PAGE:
Mortgage rates began to climb from historic lows in the second half of 2021 and have risen more than three percentage points so far in 2022. They are likely to remain near their current levels for the remainder of 2022.

However, many forecasts expect interest rates to start falling next year. In their latest forecast, Fannie Mae researchers predicted that interest rates are currently peaking and that 30-year fixed rates will fall to 6.2% by the end of 2023.

The Mortgage Bankers Association also noted that a recession in the first half of 2023 could cause interest rates to fall even faster. Currently, he estimates there is a 50% chance of a mild recession next year.

Whether mortgage rates fall in 2023 depends on whether the Federal Reserve can control inflation.

Over the past 12 months, the Consumer Price Index rose by 7.7%. That’s only a slight slowdown from last month’s numbers, meaning the Fed will likely need to continue aggressively raising federal funds rates to bring prices down substantially.

As inflation slows, mortgage rates will likely begin to fall as well. If the Fed acts too aggressively and creates a recession, mortgage rates could fall more than current forecasts expect. But interest rates likely won’t fall to the historic lows enjoyed by borrowers over the past two years.

When will house prices fall?

Home prices are starting to decline, but we probably won’t see huge declines, even if there is a recession.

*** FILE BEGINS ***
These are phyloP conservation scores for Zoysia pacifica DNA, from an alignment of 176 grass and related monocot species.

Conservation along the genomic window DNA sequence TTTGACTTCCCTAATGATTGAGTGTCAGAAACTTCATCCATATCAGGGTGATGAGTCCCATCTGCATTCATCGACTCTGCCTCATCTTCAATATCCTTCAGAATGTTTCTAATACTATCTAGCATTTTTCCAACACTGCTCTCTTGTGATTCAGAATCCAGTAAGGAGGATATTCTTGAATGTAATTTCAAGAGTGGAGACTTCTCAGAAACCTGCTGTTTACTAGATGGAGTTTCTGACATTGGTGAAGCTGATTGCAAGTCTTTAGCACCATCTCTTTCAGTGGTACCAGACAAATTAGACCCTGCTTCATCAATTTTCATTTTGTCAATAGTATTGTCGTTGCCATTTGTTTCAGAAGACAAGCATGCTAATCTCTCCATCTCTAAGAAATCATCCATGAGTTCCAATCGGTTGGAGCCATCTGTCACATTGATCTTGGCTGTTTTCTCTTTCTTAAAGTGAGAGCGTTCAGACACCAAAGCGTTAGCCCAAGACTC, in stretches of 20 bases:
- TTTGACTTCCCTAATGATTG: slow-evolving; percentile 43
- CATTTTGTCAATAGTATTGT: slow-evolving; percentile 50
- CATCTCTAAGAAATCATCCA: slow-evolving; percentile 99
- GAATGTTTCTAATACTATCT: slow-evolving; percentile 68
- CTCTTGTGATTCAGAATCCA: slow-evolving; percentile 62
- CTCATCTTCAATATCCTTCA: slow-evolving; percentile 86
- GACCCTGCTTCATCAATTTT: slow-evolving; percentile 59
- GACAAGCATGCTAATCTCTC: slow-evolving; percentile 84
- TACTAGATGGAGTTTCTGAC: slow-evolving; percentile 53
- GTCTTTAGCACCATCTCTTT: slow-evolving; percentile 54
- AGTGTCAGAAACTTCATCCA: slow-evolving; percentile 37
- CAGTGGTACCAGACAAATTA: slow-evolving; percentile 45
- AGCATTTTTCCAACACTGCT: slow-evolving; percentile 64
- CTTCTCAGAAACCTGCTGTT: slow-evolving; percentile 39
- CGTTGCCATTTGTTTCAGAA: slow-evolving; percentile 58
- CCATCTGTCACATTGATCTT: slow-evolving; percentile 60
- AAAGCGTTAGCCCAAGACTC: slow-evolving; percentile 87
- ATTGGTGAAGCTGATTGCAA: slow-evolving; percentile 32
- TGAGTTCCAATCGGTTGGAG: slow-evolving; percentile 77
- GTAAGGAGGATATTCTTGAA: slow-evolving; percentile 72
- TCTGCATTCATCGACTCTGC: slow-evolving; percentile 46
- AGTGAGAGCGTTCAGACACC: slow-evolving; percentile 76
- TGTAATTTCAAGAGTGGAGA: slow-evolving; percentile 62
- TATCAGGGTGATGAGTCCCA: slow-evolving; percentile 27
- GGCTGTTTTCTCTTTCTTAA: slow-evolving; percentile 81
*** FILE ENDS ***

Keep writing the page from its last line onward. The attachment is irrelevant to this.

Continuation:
The S&P Case-Shiller Home Price Index shows prices are still up year-over-year, although they fell on a monthly basis in July and August. Fannie Mae researchers expect prices to fall 1.5% in 2023, while MBA expects a 2.8% increase in 2023 and a 2.1% increase in 2024.

High mortgage rates have pushed many hopeful buyers out of the market, slowing home buying demand and putting downward pressure on home prices. But interest rates may start to fall next year, which will take some of that pressure off. The current housing supply is also historically low, which will likely prevent prices from falling too far.

What happens to house prices in a recession?

Home prices usually fall during a recession, but not always. When it does, it’s generally because fewer people can afford to buy homes and low demand forces sellers to lower their prices.

How much mortgage can I afford?

A mortgage calculator can help you determine how much you can afford to borrow. Play around with different home prices and down payment amounts to see how much your monthly payment might be and think about how it fits into your overall budget.

Typically, experts recommend spending no more than 28% of your gross monthly income on housing costs. This means that your entire monthly mortgage payment, including taxes and insurance, cannot exceed 28% of your monthly income before taxes.

The lower your interest rate, the more you can borrow, so shop around and get pre-approved with several mortgage lenders to see who can offer you the best rate. But remember not to borrow more than your budget can comfortably handle.

Leave a Reply

Your email address will not be published. Required fields are marked *